What Is Self-Esteem?
What is self-esteem? Before discussing self-esteem therapy (SET) we need to define self-esteem, nominally, operationally, and in terms of a real definition. It is imperative to distinguish between the nominal and the real definition in order to clarify the concept so that it can be used meaningfully within the therapeutic modality. Nominal definitions are a declaration of an intention to use a word as a substitute for another phrase or word. Adlerian psychology, the individual psychology of Alfred Adler, is a humanistic psychology, a psychology of self-esteem. Self-esteem is the very core of the personality and consequently the basis of all behavior, normal or pathological. Personality itself is an expression of self-esteem.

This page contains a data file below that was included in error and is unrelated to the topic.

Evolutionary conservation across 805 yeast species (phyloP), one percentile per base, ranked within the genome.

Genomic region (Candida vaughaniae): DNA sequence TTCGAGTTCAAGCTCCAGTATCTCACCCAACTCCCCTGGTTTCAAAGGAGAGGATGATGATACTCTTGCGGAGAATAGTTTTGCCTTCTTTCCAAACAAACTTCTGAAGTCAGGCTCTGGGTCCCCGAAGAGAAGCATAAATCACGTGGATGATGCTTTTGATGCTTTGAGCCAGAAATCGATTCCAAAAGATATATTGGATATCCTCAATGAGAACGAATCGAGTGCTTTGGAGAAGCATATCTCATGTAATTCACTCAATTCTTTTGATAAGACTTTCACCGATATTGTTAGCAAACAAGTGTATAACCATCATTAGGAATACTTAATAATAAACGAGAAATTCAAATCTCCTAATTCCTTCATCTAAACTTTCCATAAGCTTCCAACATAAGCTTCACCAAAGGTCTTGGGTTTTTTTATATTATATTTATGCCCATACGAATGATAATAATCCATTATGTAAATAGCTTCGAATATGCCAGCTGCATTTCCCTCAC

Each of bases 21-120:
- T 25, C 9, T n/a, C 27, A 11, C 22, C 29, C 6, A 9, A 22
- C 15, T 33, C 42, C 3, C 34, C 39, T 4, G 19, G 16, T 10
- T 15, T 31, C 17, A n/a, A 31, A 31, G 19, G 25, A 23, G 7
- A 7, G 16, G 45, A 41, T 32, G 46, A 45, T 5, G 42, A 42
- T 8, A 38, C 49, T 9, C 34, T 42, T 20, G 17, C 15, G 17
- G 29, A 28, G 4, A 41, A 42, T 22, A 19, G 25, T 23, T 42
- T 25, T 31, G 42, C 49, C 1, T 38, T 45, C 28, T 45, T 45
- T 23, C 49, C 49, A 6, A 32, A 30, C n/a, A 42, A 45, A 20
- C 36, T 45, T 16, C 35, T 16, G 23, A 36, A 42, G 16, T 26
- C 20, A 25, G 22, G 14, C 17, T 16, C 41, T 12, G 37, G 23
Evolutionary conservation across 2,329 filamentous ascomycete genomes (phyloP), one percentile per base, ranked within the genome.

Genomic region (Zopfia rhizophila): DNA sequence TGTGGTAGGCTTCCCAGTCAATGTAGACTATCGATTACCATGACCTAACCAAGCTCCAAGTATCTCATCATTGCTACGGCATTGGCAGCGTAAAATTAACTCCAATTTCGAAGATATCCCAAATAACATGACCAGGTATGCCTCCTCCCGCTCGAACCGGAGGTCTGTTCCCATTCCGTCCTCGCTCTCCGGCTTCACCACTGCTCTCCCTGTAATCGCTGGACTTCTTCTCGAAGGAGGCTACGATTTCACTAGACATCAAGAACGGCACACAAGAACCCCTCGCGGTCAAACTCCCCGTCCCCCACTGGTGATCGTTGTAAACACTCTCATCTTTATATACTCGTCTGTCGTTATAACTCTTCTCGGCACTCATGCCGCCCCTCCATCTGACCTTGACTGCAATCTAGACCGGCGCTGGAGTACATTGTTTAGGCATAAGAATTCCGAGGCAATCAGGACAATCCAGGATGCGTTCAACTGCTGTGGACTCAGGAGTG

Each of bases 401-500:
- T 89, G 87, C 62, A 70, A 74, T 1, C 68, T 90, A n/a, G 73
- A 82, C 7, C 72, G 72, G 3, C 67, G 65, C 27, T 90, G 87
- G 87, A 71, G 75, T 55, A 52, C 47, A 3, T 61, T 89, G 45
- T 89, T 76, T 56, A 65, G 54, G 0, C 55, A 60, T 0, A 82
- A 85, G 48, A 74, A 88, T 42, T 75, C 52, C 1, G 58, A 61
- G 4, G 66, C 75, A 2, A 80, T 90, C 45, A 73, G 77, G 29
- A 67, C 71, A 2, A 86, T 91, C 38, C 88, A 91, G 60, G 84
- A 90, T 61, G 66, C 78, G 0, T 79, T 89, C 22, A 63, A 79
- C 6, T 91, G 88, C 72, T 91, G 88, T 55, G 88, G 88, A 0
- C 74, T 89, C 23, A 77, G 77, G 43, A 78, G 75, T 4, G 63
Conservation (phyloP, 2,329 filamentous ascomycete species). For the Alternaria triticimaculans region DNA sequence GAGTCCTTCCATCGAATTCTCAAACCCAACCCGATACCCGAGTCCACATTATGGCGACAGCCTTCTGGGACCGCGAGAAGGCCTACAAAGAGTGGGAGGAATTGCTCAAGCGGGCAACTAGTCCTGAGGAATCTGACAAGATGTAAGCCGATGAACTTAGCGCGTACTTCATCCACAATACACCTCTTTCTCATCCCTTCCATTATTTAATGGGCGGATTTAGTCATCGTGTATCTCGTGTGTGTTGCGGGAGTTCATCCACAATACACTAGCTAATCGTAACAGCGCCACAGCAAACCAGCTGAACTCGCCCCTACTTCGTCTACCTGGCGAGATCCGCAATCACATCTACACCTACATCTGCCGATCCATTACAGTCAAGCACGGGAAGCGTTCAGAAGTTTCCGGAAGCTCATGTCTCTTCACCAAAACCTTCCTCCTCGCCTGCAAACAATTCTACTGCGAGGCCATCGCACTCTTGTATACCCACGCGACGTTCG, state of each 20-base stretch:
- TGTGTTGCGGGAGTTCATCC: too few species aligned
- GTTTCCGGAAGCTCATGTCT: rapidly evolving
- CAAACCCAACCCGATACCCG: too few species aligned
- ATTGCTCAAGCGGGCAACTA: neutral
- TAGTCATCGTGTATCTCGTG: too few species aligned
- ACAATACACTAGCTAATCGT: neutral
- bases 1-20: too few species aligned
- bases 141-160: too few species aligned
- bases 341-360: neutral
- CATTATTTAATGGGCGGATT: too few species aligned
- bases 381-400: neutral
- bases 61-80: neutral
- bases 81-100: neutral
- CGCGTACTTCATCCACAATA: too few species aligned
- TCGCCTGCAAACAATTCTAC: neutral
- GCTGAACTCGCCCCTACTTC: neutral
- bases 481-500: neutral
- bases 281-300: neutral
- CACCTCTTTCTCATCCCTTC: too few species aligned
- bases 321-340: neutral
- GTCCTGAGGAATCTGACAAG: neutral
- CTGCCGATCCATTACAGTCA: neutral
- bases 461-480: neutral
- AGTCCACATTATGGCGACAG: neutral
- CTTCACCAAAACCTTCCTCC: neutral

This emphasis upon clarity of definition is not an exercise in pedantry or an exercise in intellectualization, but has the goal of clarifying the most important concept in the therapeutic process so that the therapist as well as the client can gain a better understanding of the machinations that provide the underpinnings for observable behavior. William James ( 1890) formulated the simple equation: Success over pretensions equals self-esteem. This particular definition has been considered in greater depth in an article by Steffenhagen ( 1983). We need to look at the term's pretensions in order to gain an understanding of what was meant by James during that time period. By "pretensions," we mean here: intention, purpose or goal. Success with one's goals equaling self-esteem is inherent in Adler's work on the striving for superiority. Within the Adlerian framework an individual tends to evaluate himself in relationship to his goals, with the goals providing the basic motivational force for the individual. Goal setting formulates the